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utilizing the actual rate directly, another device was installed in the law which was allegedly an industry rule of thumb that would accomplish the same result, namely, to lower the reserve base by 10 percent for every 1 percent by which the earnings rate exceeded the reserve rate. It has never been clear, at least to the writer, why such artificial devices were used to attempt to accomplish what could have been done directly. In any case, the procedure will always provide a much higher deduction for the companies than the use of the actual reserve rate which would be applicable under a corporate approach. For example, if a company used a 21/2-percent reserve rate and had $1 million of reserves, its deduction under a corporate approach would be $25,000. If the average earning rate of the company were 342 percent, the reserve base would be reduced 10 percent, or to $900,000, but the deduction permitted by the new law would be $31,500. The artificiality of this approach is recognized in phase 2 where the actual rate is used.

Phase 2 is applicable mostly to the underwriting income of life insurance companies, i.e., to gross premium income and to the expense associated with this gross income, benefit payments, administrative and selling costs, and additions to reserves from premiums. The most obvious variation away from the corporate tax approach in phase 2 is that only 50 percent of the net income in this phase is included in the tax base. According to the Senate Finance Committee report, “This 50-percent reduction in underwriting gains is made because it is difficult to establish with certainty the actual annual income of a life insurance company.” 16 However, as has been pointed out above, the determination of income is no more difficult for insurance companies than for other corporations, and even if the reasons were valid, it should only result in deferral of tax, not elimination of tax. The weakness of the approach is highlighted in the law itself, since 100 percent of net underwriting losses may be included in the tax base, even though losses merely involve a relative change in the relation of the same income and deduction items.

A similar weakness in phase 2 involves a deduction to the companies, in addition to the usual reserve deduction, of 10 percent of the increase in reserves on nonparticipating policies. The justification given for this deduction in the committee report was, in effect, that the companies needed a tax-free contingency reserve on these policies, not because they were more risky, but because policyholder dividends could be adjusted on participating policies. 17 The result essentially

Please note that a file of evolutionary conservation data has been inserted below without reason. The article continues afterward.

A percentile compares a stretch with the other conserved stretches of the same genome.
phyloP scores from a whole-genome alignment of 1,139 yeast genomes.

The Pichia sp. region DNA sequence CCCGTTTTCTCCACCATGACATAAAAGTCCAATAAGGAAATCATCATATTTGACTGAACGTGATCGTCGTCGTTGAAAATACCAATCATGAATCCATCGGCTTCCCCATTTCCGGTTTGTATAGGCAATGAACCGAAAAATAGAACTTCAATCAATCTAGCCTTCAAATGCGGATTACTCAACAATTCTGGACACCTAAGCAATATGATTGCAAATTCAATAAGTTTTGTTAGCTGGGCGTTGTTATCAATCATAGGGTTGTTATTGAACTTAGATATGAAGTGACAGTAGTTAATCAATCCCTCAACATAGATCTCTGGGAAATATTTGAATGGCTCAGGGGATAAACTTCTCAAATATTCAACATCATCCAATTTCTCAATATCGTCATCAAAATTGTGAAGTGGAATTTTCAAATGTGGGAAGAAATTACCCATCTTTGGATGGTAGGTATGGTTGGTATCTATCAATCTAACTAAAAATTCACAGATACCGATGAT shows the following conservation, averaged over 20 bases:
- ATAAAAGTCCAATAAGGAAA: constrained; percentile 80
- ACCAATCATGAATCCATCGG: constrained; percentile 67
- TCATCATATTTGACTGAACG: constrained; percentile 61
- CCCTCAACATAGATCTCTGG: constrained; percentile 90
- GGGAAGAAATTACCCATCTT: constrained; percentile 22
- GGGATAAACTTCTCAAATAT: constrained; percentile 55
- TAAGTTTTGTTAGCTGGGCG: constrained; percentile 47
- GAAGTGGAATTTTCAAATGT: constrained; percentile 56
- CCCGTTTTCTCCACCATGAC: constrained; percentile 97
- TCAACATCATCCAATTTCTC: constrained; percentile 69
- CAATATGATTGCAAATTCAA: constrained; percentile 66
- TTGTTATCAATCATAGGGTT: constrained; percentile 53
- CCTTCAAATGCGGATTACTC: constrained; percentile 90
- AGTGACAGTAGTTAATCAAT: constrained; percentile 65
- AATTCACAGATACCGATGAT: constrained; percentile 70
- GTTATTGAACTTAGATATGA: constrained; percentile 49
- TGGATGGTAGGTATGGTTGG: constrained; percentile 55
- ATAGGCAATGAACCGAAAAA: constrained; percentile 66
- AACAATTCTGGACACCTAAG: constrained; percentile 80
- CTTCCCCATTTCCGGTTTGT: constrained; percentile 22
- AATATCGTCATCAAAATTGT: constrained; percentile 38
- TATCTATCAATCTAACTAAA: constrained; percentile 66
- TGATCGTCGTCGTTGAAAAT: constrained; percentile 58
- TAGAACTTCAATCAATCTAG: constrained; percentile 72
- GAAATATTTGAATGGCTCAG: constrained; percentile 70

. is that the Government is underwriting a part of the risk on nonparticipating policies in order to attempt to balance more closely the competitive conditions in the industry. This principle, that the Government should participate through the tax structure in the operations of certain businesses in order to adjust competitive differences, is subject to severe criticism and has rarely been applied in our corporate tax laws.

Phase 3 of the new law is an attempt to move back toward a cor. porate tax approach and thereby recoup some revenues otherwise lost in phases 1 and 2. The medium used to move in this direction is the

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p. 20.

10 "Life Insurance Company Income Tax Act of 1959," S. Rept. 291, 86th Cong., 1st sess., 17 Ibid., p. 22.


allocation of surplus into taxed and untaxed parts. This device implies that there will be tax deferral—a significant type of subsidyon a portion of income even if all of it is eventually subject to tax. The major way in which some of the untaxed surplus can be taxed is if it is distributed to stockholders. Since the distribution must be to stockholders, no mutual company will ever be affected by this provision. Moreover, it is assumed that distributions to stockholders are drawn first from the taxed surplus. Therefore, stock companies can distribute considerable dividends-probably as much as would normally be distributed—and incur no further tax burden. Hence, it seems doubtful that this provision will have any significant effect in increasing taxpayments toward the corporate level, especially since the provision is not fully effective until 1961 and companies can thereby pay larger dividends now in anticipiation of greater tax free surplus accumulations later.